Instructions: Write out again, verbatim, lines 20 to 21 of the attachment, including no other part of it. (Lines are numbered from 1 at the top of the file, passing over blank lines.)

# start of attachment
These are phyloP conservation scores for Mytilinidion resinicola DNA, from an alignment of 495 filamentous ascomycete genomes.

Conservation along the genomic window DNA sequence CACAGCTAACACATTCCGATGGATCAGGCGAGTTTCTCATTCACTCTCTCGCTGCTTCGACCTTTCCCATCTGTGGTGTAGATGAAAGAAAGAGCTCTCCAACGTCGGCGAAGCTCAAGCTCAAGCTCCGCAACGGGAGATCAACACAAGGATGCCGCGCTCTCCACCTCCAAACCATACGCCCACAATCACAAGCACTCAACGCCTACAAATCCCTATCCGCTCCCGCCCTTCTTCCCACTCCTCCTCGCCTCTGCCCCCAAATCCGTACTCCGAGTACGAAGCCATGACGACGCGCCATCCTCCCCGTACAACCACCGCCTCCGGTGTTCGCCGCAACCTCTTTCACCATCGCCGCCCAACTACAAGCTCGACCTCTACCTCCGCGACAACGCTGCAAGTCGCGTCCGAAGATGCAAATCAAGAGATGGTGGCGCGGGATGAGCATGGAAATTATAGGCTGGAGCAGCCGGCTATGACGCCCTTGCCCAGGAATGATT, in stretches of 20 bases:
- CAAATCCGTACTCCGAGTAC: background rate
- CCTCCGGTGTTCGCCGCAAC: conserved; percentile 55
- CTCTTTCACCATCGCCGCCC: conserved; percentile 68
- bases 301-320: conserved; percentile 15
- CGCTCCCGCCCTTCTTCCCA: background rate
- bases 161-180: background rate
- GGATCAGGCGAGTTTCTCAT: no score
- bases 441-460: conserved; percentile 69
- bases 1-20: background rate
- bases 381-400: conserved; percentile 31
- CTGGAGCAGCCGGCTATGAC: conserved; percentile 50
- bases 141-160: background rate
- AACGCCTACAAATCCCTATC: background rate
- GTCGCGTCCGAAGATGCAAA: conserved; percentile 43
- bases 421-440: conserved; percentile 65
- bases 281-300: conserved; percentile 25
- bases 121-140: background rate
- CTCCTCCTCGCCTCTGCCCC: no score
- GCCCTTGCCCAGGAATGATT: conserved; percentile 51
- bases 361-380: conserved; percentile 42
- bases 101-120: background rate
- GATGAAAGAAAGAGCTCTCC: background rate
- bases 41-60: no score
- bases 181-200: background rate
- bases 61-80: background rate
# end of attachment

- CTCCTCCTCGCCTCTGCCCC: no score
- GCCCTTGCCCAGGAATGATT: conserved; percentile 51